I’ve thought a lot about Atul Gawande’s New Yorker article on medical and hospice care for people with terminal illnesses. It’s a wonderful piece I want everybody to read, even though it’s on a topic not everybody wants to read.
Lately, though, re-reading it, one sentence made me very mad.
Gawande’s most basic message is that people who have a terminal disease need to talk about their options with somebody knowledgeable.
“Two-thirds of the terminal-cancer patients in the Coping with Cancer study reported having had no discussion with their doctors about their goals for end-of-life care, despite being, on average, just four months from death. But the third who did were far less likely to undergo cardiopulmonary resuscitation or be put on a ventilator or end up in an intensive-care unit. Two-thirds enrolled in hospice. These patients suffered less, were physically more capable, and were better able, for a longer period, to interact with others. Moreover, six months after the patients died their family members were much less likely to experience persistent major depression. In other words, people who had substantive discussions with their doctor about their end-of-life preferences were far more likely to die at peace and in control of their situation, and to spare their family anguish.”
And then, much later in Gawande’s long article: “Given how prolonged some of these conversations have to be, many people argue that the key problem has been the financial incentives: we pay doctors to give chemotherapy and to do surgery, but not to take the time required to sort out when doing so is unwise. This certainly is a factor. (The new health-reform act was to have added Medicare coverage for these conversations, until it was deemed funding for “death panels” and stripped out of the legislation.)”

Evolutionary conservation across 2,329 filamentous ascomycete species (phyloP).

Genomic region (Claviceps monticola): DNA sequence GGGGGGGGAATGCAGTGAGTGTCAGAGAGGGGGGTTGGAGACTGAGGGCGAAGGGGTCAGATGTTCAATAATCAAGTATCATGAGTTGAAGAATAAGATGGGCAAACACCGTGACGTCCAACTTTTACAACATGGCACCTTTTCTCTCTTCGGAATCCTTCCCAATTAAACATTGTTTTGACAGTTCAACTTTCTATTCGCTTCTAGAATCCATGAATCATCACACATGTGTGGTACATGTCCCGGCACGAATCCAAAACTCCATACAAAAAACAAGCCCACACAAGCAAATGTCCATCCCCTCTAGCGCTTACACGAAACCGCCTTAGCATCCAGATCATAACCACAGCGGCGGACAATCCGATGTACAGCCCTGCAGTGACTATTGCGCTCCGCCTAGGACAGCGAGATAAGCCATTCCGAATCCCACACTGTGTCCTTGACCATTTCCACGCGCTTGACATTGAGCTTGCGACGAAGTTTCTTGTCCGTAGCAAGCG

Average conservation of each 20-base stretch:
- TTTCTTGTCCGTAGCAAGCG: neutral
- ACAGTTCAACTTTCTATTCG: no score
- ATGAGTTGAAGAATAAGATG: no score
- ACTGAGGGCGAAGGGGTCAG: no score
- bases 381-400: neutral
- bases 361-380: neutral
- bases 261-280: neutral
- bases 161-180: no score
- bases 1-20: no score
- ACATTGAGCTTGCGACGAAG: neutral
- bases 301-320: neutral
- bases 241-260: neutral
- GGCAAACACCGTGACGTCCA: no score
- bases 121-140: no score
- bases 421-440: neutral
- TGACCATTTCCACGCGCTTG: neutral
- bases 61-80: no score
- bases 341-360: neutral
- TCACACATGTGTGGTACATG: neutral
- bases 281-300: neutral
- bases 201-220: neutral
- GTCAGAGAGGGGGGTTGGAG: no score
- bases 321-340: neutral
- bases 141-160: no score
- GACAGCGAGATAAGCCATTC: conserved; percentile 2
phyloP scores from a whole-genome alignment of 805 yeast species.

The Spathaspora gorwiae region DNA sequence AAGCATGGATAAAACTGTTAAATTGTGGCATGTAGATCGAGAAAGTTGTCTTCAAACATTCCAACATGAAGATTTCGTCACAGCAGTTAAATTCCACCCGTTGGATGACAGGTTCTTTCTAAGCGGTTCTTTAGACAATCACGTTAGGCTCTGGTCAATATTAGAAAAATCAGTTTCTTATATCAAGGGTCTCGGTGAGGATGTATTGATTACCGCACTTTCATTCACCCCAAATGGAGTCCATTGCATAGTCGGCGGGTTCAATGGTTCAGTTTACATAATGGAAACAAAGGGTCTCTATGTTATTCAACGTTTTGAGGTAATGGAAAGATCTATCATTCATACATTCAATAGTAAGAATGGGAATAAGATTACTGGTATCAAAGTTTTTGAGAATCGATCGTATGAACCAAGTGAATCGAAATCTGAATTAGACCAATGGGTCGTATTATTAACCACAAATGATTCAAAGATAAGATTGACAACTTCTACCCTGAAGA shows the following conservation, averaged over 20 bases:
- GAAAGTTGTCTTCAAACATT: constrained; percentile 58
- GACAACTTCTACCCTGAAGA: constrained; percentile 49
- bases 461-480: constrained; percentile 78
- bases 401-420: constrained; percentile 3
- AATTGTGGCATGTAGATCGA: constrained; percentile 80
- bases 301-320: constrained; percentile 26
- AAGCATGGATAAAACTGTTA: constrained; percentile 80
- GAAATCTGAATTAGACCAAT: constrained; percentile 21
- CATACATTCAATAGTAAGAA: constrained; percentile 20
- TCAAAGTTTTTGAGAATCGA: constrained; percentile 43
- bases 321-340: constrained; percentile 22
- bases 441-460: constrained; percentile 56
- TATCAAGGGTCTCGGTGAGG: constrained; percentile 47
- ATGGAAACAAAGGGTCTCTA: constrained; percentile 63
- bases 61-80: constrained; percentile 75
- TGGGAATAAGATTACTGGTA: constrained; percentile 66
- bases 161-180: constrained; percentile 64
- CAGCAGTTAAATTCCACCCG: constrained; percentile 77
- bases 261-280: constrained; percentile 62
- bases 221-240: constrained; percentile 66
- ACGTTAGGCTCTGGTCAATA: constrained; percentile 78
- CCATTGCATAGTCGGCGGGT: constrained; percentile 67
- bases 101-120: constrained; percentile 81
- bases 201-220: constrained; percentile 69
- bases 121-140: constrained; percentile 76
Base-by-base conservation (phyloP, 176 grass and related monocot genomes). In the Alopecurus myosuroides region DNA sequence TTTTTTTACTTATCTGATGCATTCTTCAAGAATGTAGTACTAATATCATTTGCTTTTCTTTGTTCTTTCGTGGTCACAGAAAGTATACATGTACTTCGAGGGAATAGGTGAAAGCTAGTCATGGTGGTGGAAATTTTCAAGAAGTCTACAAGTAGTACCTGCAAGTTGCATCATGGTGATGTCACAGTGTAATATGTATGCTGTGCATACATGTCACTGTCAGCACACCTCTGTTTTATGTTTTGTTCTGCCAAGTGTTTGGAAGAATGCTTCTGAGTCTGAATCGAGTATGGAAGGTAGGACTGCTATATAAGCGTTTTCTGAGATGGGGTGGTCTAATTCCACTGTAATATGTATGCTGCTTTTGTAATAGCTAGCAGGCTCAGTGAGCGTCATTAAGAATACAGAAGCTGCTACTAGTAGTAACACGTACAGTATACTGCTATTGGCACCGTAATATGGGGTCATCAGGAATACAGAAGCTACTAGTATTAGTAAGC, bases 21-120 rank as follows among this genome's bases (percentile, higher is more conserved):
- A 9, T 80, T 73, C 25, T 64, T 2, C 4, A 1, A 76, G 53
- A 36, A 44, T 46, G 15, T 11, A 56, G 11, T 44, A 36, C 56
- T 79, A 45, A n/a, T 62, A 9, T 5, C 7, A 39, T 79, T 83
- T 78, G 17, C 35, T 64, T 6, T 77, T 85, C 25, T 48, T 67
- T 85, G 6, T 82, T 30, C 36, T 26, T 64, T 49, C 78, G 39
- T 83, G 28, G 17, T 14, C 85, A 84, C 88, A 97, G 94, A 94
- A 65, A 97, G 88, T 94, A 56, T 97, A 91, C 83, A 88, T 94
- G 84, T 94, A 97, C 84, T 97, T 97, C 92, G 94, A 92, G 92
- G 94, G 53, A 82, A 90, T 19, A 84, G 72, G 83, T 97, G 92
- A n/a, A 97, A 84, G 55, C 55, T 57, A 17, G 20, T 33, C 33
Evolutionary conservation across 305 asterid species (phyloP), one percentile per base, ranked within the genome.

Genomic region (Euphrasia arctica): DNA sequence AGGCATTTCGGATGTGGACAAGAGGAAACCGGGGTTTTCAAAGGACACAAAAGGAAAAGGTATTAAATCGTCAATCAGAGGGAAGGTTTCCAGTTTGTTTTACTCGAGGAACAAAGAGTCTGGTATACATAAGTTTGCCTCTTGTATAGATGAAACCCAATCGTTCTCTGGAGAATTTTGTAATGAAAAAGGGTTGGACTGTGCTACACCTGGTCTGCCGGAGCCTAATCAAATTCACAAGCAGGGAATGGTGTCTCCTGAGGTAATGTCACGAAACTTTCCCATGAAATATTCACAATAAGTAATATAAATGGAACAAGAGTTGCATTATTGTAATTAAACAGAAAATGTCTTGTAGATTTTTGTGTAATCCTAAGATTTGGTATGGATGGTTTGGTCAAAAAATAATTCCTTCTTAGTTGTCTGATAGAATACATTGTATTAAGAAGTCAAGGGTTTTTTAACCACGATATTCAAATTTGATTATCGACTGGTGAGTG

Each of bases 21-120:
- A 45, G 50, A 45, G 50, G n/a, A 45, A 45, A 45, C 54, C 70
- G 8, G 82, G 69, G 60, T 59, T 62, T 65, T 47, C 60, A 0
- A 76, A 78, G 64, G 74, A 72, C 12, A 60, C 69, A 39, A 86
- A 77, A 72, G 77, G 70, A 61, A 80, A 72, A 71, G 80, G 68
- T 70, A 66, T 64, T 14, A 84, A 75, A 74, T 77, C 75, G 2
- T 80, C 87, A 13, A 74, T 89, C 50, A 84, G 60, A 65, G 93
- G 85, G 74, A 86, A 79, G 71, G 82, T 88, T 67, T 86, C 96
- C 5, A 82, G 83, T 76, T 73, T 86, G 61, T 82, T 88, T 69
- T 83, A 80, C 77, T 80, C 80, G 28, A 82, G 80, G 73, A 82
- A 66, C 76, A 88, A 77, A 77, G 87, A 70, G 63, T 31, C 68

That last line is what gets me.
I knew at the time of the “death panel” controversy that it was just sound-bite political manipulation. Like so many charges that float around the political blogosphere, it convinced only those who wanted to be convinced, but there were enough of those to create a mob atmosphere. The bill’s sponsors had plenty of other problems, so they let the provision drop.
But unlike similar paranoid nonsense that Obama is a Muslim (or an “anti-colonial,” in the latest rendering of his devilish plans), the “death panel” charge did more than make partisan mischief. In effect it made it unlikely that family doctors would take the hour or two required for a deep, thoughtful and informed conversation with people who have only months to live. In effect, it condemned more people to die in an ICU, with beeping machines for company, rather than at home with their family. I’m going to find it very hard to forgive the political cynicism (that’s you, Sarah Palin) and the moral cowardice (that’s you, all the politicians who kept their heads down and said nothing) that did this.
Look, politicians and their acolytes say a lot of nonsense in the course of our unending election campaign. (That’s what governance has become—all campaign, no governing.) Most of it is just hot air and talking points. But we need to observe a line, when our talking points actually do harm to the helpless and vulnerable. It’s not true that any stick will do in a fight. Some of those sticks are made of toxic materials.